U-Neat, Tooth-hero, ISO play, Manche secur-IT, Dentassist, Microlab, Smart Aid, Skyway, EM Tracker, Koriolis Centerfuge, Emergency Air Drop, Plasma Hygiene System, Human Powered Refrigeration, Blind assistance technology buckle, Revival vest, NiVibro, Fil'o, Blitz, Water Support Bottle, Lati, Thadeus, EEL Barrier, Beo, HiKlimb, The BETH project, OttoClave, Medical Humidifier, Alto.
S-Cargo, Air Go, Hop, Hydrodynamic damper of bridge oscillations.
Environment, Surroundings and Sustainability
Baridi, SafetyNet, Out of thin Air, Desalador Portatil, Axoltl, Re-Wired, Scavenger MK 1, 02 Pursuit, Tostit, E-Source, Stephoe, Gingko, Accolade, Bicyclean, Balde a Balde: Safe Aqua, GiraDora: Safe Aqua, LOUIS.
Reach and Match
The James Dyson Award
-- This year's competition saw over 700 entries for the international prize
from 18 countries.
-- The James Dyson Award is run by the James Dyson Foundation, a registered
charity supporting design, technology and engineering education, medical
research charities and local community projects. The James Dyson
Foundation works with schools and universities around the UK and
-- The award was open to any student of product design, industrial design
or design engineering (or graduate within four years of graduation) who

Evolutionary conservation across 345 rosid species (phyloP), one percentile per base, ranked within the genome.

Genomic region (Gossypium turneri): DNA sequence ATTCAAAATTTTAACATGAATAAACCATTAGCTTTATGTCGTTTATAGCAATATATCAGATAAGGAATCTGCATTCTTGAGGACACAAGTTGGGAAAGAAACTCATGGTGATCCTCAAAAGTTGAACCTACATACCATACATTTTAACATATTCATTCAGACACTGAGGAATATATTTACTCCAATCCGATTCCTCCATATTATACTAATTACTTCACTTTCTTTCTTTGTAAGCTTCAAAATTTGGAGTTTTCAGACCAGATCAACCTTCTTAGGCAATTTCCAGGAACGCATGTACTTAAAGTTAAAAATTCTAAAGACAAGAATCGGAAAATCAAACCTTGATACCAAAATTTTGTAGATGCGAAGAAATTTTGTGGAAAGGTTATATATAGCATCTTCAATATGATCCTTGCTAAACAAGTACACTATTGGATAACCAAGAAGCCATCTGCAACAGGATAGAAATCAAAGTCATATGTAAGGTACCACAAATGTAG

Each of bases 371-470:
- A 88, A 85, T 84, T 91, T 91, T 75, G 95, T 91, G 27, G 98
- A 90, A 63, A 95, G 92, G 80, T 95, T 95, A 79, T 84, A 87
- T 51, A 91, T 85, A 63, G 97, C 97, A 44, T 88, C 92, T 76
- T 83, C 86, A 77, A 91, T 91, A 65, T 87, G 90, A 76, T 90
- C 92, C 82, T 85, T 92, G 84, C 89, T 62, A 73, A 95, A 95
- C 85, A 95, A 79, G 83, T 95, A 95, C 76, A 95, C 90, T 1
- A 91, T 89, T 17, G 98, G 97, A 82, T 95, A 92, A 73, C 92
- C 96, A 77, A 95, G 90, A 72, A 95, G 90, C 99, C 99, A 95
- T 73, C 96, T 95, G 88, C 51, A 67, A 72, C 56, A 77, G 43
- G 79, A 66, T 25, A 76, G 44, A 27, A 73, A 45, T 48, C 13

is studying or studied in Australia, Austria, Belgium, Canada, France,
Germany, Holland, Italy, Ireland, Japan, Malaysia, New Zealand, Russia,
Singapore, Spain, Switzerland, UK and USA.
-- Toronto's Michal Prywata and Thiago Caires were the 2011 Canadian
National Winners for their one-of-a-kind product AMO Arm - a prosthetic
limb that is controlled using brain signals. AMO Arm replaces an
invasive, costly and lengthy surgical procedure, dramatically improving
the quality of life for amputees.
-- This year Dyson have employed 100 more engineers and by the end of the
year this figure will have doubled. Graduate design engineers,
mechanical engineers and acoustic engineers are among those joining the
UK team. Several previous award winners and runners-up have gone on to
be employed by Dyson.
18th October - The international finalists of the James Dyson award will be announced. All of these projects will go through to the final stages of the award for a chance to win GBP 10,000.
8th November - The International James Dyson Award winner will be announced. The winner will receive: GBP 10,000 (for the student or the team) and GBP 10,000 for the winner's university department. There will be 2 runners up for the overall James Dyson award will receive GBP 2000 each.
For more information on the work of the James Dyson Foundation and news visit www.facebook.com/JamesDysonFoundation or www.twitter.com/JDF_Tweets.
Follow this link to the 'opening of entries' YouTube video for the JDA 2012.
The 2013 James Dyson Award will open for entries in early 2013 - visit www.jamesdysonaward.org for more information.